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Home / News & IndustryManaged Care Insight and Analysis
Updated: October 27, 2009
Delivering Quality Healthcare To The Doorstep Of Rural Americans

How do you bridge the gap between quality healthcare and the needs of millions of Americans who live in remote regions around the country?

Project HOPE, the international health education and humanitarian assistance organization, has teamed up with UnitedHealth Group to provide an answer. Through their efforts, a mobile clinic will begin rolling out to rural communities in New Mexico early next year, offering residents access to physicians and specialists by using high-definition videoconferencing to create an experience remarkably similar to an in-person visit with a doctor. An on-board nurse will also staff the clinic, helping to coordinate residents’ ongoing healthcare needs with community health centers. The ultimate goal is to ensure that every patient has a "medical home" to help them stay healthy.

One of the program’s biggest payoffs will be helping underserved communities across New Mexico get a better handle on identifying and preventing chronic diseases, particularly type 2 diabetes and pre-diabetes conditions. Indeed, Hispanics or Latinos – who make up 44 percent of the population of New Mexico – are significantly more predisposed to type 2 diabetes than Caucasians. According to a 2004-2006 study by the Centers for Disease Control and Prevention (CDC), 10.4 percent of Hispanics living in the U.S. have been diagnosed with diabetes, and nationwide another 57 million Americans of all ethnicities are considered pre-diabetic, with about a fourth of them unaware of their condition.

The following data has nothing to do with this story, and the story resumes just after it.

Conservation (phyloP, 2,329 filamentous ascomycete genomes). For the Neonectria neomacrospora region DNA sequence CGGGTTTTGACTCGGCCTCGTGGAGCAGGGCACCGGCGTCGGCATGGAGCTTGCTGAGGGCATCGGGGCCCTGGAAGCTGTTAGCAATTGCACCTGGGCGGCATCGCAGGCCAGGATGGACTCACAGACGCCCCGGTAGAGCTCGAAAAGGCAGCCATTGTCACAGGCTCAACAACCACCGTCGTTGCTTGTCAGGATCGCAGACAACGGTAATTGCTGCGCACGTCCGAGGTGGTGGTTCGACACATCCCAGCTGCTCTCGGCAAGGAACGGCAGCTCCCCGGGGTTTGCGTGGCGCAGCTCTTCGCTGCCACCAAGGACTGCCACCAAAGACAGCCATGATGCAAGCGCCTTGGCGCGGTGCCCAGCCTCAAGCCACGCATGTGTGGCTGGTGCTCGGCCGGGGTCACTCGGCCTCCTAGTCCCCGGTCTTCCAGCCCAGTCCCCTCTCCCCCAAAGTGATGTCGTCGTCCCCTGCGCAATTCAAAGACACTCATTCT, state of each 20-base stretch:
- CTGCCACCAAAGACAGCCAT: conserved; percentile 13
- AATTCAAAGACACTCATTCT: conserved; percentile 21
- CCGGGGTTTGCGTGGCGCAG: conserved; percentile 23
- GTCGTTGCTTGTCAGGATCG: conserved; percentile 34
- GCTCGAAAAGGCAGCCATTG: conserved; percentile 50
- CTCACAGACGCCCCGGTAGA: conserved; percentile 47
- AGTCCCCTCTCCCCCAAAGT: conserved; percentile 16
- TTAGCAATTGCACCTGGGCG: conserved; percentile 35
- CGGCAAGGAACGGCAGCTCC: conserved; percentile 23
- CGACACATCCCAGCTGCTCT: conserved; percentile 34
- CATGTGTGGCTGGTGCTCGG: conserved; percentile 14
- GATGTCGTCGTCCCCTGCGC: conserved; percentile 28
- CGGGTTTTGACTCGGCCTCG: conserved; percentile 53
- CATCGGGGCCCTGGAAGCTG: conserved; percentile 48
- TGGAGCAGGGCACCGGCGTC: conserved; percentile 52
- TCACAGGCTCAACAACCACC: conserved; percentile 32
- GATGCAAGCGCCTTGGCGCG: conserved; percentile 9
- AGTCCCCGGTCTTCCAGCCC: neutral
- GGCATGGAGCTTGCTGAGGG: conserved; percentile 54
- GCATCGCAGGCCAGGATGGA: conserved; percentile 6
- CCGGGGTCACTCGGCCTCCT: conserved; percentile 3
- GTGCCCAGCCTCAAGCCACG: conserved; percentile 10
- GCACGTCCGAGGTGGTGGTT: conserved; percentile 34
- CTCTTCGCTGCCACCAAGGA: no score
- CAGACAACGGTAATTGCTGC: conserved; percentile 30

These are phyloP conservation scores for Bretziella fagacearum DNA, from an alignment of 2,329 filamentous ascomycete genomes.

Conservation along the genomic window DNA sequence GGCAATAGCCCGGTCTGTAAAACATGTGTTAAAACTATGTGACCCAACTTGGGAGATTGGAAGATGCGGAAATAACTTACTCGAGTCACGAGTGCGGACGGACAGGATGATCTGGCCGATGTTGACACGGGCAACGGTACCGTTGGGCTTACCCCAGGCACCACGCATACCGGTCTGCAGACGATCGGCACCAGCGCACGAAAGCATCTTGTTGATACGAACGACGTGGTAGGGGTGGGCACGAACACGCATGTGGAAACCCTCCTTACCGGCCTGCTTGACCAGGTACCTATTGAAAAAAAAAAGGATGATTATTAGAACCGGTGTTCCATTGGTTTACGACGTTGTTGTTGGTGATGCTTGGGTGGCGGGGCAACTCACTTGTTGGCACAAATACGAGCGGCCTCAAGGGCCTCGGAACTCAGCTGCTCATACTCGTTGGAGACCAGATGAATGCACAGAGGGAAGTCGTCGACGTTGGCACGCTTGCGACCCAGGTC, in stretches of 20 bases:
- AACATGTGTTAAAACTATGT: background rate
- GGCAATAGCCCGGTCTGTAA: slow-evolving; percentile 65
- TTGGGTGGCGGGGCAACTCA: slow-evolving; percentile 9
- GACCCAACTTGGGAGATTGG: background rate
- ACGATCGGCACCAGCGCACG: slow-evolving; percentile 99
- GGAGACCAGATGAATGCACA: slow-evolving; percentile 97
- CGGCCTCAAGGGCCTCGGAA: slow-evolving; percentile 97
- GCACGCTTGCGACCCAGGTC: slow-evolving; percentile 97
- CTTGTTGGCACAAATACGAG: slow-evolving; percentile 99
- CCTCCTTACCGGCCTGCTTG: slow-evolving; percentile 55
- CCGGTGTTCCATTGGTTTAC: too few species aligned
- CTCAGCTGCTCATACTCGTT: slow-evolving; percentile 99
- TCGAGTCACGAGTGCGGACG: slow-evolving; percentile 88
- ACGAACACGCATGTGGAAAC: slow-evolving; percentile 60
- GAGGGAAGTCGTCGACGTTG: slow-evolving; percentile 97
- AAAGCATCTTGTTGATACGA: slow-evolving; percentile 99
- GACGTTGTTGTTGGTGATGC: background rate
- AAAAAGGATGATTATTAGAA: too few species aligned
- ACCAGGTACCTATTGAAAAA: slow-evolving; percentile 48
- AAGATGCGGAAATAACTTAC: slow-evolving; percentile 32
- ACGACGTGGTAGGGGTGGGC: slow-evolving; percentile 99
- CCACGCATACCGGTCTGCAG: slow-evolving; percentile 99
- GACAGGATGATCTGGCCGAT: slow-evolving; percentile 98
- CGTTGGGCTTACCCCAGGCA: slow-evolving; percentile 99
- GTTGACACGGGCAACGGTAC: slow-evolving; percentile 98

The mobile clinic represents one of the first implementations of UnitedHealth Group’s "Connected Care," a national telehealth network launched by the company in July. The Connected Care program in New Mexico is designed to screen for and treat not just diabetes, but other chronic conditions such as high blood pressure and heart disease, and to educate residents about how to manage their health more effectively.

Since 1958, Project HOPE has worked to deliver sustainable health solutions to underserved populations around the world. Partnering with UnitedHealth Group’s Connected Care is the organization’s first major long-term project designed to aid needy populations in the United States since the 1990s.

"This is the perfect partnership to allow HOPE to play a larger role in improving access to quality healthcare for all Americans, starting with the particular needs of rural New Mexicans," commented Dr. John P. Howe III, president and chief executive officer of Project HOPE.

Initially, the program will be available to New Mexico residents in the southwest (Hidalgo and Doña Ana counties), expanding over three years to the central Albuquerque region, as well as to the north and southeast.

Aware of the program’s potential to help underserved people in many other rural communities around the country, Project HOPE and UnitedHealth Group are determined to develop a sustainable model. More specifically, they are looking to build an infrastructure for primary care treatment and chronic disease management, while also ensuring the capacity of local community healthcare centers to care for residents.

UnitedHealth Group will provide program funding, technology and technical support to the partnership. Project HOPE, for its part, will apply its knowledge and experience implementing healthcare training programs that address chronic diseases such as cardiovascular, cancer and diabetes. Over the last 10 years, HOPE has trained more than 200,000 healthcare workers in China about diabetes prevention and treatment, and last year launched a diabetes education program targeting healthcare workers in India.

Address: Project HOPE, 255 Carter Hall Lane, Millwood, VA 22646; (800) 544-4673, www.projecthope.org.


  This article was taken from:
The Executive Report on Managed Care

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